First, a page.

Establishment of a mariculture and sea ranching programme was recommended in the TSMP Management Plan as one way of addressing the problems of over-harvesting and lack of job opportunities. The aim of this part of the programme was to provide alternative livelihoods and reduce pressure on reef resources by training local people to grow and market species such as giant clams and abalone for food, as ‘seed’ stock and/or to replenish the reefs. For further information go to Alternative Livelihoods.
- To establish a Reef Biodiversity Monitoring Programme
The aim of establishing a monitoring programme was to track the condition of the reef and the abundance, distribution and health of reef flora and fauna. It is vital to collect this information, so that changes in reef condition can be detected, and the effectiveness of management strategies (such as the introduction of BCZs) can be judged. Data obtained from the monitoring programme will help to indicate whether the actions being taken to protect biodiversity are effective or need to be modified. For further information go to Reef Monitoring.
- To establish a Socio-economic Monitoring Programme
One of the aims of the project was to promote job diversification and the opportunity for people to make a more secure living through alternative or supplementary livelihoods. The socio-economic monitoring programme collected detailed information about people’s incomes, life-styles, needs and aspirations. This baseline will be used in the future to help monitor success and guide future actions and developments. For further information go to Socio-economic Profile.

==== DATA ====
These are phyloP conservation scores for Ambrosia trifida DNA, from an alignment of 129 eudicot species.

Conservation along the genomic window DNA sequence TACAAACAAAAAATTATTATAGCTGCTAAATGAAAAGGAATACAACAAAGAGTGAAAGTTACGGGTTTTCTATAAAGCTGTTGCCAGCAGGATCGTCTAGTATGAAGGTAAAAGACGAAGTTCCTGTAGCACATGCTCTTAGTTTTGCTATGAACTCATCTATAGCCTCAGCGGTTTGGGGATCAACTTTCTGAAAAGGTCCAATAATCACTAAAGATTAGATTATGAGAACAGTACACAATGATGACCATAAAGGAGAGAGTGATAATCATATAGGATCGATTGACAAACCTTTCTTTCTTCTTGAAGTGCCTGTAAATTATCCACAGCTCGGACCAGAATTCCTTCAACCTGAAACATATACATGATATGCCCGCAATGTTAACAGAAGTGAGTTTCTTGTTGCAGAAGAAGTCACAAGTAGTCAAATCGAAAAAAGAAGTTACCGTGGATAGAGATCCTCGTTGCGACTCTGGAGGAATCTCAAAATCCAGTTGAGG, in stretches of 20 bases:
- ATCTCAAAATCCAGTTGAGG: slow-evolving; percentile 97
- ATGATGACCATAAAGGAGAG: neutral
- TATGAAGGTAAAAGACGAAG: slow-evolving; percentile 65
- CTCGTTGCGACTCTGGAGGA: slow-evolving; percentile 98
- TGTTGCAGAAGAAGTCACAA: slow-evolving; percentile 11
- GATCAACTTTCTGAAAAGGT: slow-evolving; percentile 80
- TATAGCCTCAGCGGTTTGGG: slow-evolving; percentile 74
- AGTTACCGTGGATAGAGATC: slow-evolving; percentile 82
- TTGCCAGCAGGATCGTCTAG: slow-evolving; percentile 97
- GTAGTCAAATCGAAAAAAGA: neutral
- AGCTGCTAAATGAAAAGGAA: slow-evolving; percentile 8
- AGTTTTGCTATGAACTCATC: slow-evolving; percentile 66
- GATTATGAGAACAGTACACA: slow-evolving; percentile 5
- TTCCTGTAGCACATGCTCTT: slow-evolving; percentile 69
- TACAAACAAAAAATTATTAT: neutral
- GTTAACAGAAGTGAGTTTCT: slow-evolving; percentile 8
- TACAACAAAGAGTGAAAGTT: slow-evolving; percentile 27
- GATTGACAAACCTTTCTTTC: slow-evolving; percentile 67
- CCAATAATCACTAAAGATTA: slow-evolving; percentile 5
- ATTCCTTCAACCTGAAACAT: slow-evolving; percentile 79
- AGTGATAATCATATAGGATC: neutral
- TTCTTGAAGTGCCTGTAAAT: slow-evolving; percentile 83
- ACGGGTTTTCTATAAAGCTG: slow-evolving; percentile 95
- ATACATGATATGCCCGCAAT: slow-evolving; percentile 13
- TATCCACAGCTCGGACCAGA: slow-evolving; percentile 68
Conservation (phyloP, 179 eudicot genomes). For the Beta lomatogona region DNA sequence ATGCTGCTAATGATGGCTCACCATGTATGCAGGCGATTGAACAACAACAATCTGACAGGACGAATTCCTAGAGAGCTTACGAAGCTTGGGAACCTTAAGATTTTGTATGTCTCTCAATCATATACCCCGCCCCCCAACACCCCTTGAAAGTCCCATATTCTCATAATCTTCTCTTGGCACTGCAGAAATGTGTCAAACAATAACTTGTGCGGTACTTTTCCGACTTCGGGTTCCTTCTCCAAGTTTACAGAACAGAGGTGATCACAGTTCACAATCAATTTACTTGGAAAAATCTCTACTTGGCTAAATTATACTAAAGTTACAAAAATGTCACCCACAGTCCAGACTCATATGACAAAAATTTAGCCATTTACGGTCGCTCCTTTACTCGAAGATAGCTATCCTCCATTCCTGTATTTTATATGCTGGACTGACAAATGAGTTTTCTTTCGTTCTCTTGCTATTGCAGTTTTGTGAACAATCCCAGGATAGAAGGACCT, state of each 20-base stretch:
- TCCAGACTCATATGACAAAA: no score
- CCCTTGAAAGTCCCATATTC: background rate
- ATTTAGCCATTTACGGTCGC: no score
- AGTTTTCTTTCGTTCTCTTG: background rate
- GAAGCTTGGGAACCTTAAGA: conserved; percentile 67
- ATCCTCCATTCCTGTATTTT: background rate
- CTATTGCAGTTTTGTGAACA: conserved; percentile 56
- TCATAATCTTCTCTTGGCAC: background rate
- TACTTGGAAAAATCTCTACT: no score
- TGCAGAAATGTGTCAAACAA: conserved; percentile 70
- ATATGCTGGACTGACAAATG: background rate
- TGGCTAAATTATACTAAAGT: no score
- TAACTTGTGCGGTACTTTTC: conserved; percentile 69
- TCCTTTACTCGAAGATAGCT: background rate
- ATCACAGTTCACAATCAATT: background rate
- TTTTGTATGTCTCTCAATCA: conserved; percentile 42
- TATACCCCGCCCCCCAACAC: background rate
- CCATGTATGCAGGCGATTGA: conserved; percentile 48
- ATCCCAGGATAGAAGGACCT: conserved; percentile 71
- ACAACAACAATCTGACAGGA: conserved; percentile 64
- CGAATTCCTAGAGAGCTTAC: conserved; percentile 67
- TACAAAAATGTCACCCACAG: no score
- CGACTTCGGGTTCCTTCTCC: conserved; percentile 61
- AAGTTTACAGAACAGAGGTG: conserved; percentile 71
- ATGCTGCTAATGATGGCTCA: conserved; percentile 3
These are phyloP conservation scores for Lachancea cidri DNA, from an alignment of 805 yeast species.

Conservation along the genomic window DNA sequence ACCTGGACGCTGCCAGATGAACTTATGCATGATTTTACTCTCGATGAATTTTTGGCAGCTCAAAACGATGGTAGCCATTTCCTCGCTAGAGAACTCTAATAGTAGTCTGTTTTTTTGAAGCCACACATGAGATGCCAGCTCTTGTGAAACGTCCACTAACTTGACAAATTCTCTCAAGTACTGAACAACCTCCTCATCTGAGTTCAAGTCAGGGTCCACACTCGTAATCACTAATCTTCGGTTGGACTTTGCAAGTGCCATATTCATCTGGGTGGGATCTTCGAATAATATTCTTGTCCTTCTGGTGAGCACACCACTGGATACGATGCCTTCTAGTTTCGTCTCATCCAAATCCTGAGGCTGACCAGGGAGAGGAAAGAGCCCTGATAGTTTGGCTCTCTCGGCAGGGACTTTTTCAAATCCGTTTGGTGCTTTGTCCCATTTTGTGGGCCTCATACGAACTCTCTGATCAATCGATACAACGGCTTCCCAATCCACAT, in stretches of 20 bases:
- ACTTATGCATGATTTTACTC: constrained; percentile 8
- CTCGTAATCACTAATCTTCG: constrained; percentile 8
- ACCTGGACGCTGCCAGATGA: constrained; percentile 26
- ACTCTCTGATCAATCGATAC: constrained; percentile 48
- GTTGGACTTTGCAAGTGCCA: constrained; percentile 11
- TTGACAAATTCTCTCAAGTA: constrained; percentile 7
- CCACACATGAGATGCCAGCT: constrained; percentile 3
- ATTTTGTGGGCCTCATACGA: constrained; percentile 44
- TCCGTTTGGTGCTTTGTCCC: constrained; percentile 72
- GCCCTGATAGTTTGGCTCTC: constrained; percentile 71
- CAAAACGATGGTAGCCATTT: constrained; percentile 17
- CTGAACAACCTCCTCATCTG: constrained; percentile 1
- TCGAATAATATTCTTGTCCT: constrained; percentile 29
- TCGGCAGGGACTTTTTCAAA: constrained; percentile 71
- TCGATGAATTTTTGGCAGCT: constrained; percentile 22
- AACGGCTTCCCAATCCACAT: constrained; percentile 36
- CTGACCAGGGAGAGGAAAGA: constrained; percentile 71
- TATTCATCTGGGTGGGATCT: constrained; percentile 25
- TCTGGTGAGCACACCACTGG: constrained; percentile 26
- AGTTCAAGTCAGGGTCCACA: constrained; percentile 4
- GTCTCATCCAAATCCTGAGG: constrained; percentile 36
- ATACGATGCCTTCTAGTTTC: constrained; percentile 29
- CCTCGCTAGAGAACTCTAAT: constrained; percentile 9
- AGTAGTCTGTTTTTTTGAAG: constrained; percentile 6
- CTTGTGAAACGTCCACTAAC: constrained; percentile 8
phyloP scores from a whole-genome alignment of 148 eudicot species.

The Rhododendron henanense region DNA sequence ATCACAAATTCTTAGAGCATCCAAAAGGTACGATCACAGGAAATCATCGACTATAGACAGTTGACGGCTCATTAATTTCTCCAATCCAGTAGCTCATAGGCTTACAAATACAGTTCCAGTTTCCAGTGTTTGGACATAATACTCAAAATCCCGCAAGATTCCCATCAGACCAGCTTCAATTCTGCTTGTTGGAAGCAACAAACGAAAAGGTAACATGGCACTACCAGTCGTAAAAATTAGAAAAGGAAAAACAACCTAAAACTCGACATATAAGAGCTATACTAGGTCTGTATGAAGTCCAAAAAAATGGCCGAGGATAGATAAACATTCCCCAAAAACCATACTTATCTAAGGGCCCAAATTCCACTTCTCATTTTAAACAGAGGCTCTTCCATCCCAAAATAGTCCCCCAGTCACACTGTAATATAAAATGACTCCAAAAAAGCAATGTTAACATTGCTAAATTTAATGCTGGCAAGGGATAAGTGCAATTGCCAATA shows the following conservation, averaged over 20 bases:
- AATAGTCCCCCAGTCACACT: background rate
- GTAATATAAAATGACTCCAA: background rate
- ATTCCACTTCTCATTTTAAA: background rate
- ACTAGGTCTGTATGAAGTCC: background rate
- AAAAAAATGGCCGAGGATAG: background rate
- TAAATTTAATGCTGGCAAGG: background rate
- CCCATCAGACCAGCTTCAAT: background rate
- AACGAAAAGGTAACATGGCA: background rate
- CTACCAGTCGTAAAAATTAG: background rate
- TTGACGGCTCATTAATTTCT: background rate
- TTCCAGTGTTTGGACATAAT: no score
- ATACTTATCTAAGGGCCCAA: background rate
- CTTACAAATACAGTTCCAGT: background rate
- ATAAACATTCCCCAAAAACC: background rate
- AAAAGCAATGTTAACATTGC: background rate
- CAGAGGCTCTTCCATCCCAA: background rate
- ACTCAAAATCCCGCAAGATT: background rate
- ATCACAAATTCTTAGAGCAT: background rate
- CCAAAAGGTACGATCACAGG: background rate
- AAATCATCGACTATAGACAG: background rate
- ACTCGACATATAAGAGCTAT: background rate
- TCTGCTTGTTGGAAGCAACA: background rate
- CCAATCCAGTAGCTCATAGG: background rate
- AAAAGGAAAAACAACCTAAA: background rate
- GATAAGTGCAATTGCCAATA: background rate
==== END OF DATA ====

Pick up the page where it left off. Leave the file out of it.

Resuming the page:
Collecting socio-economic data in TSMP 2006 © Elizabeth Wood
- To develop and install an Interactive Environmental Management and Information Planning System (EMIPS) for the Park
EMIPS is a map-based computer database/management system that provides a logical and organised system in which biological, physical, socio-economic and other features of the area are stored and linked together. The system can be easily interrogated and updated and will help to inform and guide Sabah Parks on the management of the site. For further information go to Environmental Management Planning System.
- To promote public awareness of, and involvement in, conservation and management issues
Environmental awareness and education activities played an essential role in all aspects of the project. The aim was to promote understanding of the natural features, resources and human interactions at the site, as well as the project aims and activities. Another objective was to ensure that all those who use or visit the TSMP are aware of regulations that are introduced and the reasons why they are necessary. For further information go to Community Activities.